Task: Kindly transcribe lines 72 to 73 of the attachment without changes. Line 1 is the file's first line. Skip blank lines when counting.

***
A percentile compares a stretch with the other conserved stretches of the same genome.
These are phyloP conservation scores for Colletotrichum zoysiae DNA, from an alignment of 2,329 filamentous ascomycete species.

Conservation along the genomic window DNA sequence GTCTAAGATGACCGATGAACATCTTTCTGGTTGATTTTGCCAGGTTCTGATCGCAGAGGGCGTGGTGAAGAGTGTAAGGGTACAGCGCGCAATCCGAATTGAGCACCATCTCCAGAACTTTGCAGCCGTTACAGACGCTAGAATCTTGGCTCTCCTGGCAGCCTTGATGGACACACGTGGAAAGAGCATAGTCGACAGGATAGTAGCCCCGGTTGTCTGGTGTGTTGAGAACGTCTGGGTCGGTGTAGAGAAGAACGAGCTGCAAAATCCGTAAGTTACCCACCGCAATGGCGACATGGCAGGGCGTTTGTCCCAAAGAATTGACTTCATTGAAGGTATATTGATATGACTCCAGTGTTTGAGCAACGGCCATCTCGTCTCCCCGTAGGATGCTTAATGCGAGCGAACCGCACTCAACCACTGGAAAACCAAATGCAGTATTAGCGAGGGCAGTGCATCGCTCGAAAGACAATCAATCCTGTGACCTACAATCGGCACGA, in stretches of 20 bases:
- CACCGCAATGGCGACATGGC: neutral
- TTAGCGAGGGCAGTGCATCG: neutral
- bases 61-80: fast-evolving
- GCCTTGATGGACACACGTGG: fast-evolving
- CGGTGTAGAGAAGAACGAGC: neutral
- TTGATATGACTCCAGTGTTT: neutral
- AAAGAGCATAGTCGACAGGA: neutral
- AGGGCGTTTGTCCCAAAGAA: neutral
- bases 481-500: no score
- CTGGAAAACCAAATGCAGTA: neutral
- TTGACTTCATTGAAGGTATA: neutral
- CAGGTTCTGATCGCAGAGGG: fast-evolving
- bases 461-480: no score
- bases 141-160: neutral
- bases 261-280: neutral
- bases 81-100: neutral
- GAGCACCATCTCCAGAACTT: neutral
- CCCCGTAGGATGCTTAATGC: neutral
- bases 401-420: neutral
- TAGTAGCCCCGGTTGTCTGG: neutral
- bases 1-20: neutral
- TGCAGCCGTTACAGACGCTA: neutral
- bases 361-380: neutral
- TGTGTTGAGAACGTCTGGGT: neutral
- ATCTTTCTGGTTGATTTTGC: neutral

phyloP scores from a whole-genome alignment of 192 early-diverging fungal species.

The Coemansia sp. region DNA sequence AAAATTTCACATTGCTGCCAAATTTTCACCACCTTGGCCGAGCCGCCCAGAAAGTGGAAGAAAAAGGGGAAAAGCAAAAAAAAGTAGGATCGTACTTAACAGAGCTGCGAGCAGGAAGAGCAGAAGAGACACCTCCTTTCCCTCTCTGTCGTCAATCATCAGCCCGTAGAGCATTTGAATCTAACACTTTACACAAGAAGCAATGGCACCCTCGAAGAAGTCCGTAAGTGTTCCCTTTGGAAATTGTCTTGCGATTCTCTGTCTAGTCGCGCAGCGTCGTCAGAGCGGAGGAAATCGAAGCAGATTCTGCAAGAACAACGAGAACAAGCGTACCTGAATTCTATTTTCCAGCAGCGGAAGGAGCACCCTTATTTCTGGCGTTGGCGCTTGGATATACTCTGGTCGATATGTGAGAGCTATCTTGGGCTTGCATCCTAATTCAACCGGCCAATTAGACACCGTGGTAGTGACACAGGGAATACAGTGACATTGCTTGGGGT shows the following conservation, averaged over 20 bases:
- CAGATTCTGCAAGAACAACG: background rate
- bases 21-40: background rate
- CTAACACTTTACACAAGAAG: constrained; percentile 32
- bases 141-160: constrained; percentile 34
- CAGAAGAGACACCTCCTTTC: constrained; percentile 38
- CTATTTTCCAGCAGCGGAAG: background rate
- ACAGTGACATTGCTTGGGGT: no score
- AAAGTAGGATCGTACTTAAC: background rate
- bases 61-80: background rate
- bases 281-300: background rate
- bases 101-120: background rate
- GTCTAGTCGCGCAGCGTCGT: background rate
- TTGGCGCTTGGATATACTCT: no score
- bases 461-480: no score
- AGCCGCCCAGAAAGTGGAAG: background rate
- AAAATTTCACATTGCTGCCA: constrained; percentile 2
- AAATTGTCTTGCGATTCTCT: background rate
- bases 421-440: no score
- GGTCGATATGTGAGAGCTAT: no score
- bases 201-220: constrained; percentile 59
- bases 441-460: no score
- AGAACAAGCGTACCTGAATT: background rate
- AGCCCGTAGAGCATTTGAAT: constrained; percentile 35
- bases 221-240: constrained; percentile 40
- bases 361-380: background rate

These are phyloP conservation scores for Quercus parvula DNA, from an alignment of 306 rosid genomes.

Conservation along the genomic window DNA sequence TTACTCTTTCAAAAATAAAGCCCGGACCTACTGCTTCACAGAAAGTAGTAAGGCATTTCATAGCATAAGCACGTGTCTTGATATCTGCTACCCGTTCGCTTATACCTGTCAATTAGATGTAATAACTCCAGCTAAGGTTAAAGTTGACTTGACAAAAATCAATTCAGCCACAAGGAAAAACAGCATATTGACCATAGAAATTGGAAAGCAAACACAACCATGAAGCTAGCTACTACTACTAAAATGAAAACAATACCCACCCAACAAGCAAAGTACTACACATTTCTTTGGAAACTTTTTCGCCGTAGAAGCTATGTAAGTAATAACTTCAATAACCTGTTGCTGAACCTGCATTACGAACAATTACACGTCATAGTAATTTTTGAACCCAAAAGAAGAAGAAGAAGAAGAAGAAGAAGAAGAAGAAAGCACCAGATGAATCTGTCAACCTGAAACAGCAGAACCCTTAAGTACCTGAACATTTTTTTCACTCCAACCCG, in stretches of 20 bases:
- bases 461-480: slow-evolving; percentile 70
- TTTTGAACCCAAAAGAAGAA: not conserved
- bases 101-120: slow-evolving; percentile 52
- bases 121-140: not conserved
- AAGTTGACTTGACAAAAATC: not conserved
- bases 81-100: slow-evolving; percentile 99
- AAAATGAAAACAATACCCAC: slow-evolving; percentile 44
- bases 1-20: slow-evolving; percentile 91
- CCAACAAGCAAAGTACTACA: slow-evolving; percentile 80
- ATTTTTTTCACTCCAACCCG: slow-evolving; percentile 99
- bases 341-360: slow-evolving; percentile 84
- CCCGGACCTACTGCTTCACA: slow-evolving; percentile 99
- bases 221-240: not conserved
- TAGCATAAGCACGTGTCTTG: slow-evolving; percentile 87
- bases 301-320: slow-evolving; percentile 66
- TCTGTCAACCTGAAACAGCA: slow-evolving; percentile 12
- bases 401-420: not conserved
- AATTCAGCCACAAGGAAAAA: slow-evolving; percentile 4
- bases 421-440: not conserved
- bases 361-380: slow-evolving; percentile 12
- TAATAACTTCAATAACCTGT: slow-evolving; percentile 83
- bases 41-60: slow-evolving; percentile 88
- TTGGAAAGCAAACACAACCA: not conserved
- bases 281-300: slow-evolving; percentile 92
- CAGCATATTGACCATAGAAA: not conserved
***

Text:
- bases 301-320: slow-evolving; percentile 66
- TCTGTCAACCTGAAACAGCA: slow-evolving; percentile 12